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Tuesday, August 09, 2005

Google: Sitemaps

Google has now developed a method that enables webmasters to directly alert Google of new pages or changes to websites. The launch of this service's beta testing phase, had webmasters jumping at the chance to develop and submit their Google XML sitemap in order to get their pages indexed quickly. Prior to this service, an indirect way to get search engines to crawl your website was thru the use of blogs. Bloggers would ping search engines when updates took place, and hopefully the new content would be indexed in a matter of hours.

What if you already have a sitemap for your website - are you wondering what the difference is between Google's XML sitemap and your site map? That's simple; Google's sitemaps are only viewed/crawled by search engine spiders, not web surfers. Also the information on the Google Sitemaps is only valuable to search engines in a format favorable for spidering and indexing.

Google's XML sitemap service does not change the way Google searches and indexes websites; it does however supply them with additional information that they would not have noticed otherwise. Since the process of crawling and indexing new web pages is taking longer and longer, this will give both Google and webmasters a step up in getting their changes/additions indexed.

This service is a benefit to both webmasters and Google alike, Google benefits by not having their resources crawl sites that haven't been updated, therefore speeding up their overall indexing process all together. Webmasters are excited about Google sitemaps because this now gives them the opportunity to direct Google's crawlers to the exact location of new pages and changes. The way Google has it formatted allows Webmaster to notify the search engine when pages were last updated, the interval in-between page changes and the priority of pages importance in relation to one another.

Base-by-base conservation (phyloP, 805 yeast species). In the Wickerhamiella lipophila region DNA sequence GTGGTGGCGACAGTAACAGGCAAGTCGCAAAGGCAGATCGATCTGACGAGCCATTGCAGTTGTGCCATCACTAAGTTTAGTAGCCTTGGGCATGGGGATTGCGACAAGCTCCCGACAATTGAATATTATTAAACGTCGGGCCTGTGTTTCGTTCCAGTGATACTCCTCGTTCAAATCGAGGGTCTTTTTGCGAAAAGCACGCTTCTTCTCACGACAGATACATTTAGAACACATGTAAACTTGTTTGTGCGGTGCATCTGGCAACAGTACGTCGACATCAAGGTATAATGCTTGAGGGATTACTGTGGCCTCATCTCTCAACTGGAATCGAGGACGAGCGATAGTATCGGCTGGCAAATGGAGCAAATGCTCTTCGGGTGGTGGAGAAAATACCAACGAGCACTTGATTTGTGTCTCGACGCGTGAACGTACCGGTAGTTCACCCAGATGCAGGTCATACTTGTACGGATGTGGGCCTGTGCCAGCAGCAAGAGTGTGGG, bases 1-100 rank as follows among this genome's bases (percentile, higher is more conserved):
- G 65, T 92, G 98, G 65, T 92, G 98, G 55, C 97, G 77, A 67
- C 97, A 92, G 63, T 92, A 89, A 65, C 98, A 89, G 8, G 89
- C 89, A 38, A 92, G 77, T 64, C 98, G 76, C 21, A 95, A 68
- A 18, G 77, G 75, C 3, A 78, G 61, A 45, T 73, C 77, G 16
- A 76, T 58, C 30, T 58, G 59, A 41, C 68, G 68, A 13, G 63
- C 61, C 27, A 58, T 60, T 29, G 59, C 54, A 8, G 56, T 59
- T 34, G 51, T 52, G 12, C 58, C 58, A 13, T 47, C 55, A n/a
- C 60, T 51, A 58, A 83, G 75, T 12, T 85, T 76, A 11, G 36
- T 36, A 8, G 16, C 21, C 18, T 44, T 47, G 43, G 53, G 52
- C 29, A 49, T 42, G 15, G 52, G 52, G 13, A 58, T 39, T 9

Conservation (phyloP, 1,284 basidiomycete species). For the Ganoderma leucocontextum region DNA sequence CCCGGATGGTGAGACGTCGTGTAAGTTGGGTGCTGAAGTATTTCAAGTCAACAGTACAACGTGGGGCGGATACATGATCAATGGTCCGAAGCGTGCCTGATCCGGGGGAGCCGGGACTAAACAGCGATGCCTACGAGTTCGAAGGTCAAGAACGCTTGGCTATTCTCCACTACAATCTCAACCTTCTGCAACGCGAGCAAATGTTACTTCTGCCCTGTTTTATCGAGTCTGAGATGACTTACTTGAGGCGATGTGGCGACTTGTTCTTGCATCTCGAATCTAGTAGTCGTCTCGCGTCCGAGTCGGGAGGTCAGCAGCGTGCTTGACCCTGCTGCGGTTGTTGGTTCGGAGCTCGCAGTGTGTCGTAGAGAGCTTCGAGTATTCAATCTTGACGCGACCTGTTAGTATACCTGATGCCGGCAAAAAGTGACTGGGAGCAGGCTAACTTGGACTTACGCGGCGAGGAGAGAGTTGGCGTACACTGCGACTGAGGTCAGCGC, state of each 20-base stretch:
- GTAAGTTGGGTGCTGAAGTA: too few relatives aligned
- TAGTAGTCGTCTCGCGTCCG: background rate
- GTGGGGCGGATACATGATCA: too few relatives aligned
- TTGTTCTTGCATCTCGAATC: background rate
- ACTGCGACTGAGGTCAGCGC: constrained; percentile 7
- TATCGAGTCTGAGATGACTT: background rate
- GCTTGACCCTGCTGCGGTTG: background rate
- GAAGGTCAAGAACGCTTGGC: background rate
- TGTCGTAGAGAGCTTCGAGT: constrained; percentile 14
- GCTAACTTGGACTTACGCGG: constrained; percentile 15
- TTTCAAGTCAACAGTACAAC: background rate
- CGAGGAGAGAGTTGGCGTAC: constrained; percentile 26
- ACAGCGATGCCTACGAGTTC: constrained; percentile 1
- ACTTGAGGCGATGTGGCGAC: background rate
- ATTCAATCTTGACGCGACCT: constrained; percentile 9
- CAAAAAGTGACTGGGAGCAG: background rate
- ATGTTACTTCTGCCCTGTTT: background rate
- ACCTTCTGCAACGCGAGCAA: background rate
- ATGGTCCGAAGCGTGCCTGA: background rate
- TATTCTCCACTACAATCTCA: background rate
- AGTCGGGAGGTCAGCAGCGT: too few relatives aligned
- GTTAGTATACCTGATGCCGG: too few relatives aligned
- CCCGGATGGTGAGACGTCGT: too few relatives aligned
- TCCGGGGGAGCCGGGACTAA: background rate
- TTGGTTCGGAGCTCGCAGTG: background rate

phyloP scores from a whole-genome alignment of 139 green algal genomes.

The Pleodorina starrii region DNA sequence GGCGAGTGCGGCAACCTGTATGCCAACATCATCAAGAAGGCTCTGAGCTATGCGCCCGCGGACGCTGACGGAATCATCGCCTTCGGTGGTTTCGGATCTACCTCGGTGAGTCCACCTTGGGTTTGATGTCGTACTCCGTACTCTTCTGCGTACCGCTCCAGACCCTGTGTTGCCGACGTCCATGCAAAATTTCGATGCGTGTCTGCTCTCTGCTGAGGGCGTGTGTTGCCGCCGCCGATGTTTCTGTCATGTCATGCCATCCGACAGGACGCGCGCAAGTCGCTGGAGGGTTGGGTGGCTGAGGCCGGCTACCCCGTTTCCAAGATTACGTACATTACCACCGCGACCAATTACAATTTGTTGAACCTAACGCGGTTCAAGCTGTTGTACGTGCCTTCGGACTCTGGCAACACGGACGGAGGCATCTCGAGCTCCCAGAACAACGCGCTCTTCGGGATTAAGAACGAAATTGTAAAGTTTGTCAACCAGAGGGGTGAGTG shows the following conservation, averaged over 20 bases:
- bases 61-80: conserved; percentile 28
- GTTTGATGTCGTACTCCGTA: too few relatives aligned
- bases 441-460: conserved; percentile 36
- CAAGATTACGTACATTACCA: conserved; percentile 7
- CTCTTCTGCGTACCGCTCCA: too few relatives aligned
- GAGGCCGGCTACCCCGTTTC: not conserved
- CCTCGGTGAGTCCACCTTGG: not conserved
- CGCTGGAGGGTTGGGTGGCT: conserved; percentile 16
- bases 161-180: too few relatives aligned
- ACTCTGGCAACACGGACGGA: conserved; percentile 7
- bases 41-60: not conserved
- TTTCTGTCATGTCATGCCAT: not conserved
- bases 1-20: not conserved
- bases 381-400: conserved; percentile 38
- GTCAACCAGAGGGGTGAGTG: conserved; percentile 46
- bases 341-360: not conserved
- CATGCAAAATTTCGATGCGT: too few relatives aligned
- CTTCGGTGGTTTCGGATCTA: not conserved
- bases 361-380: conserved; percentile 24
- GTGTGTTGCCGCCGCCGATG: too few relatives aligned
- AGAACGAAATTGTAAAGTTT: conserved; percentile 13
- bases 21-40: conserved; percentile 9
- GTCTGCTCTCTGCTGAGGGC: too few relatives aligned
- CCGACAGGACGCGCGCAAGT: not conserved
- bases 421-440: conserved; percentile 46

Points according to Google:
-A Sitemap simply gives Google additional information that we may not otherwise discover.
-If your site has dynamic content or pages that aren't easily discovered by following links, you can use a Sitemap file to provide information about the pages on your site. This helps the spiders know what URLs are available on your site and about how often they change.
-Google Sitemaps is an experiment in web crawling. By using Sitemaps to inform and direct our crawlers, we hope to expand our coverage of the web and speed up the discovery and addition of pages to our index.

You can participate in the Google Sitemaps program by following these basic steps:
1. Creating a Sitemap in a supported format.
2. Submitting that Sitemap to Google.
3. Updating your Sitemap when your site changes.

For a less technical version you may want to check out Google's Site Map Info.

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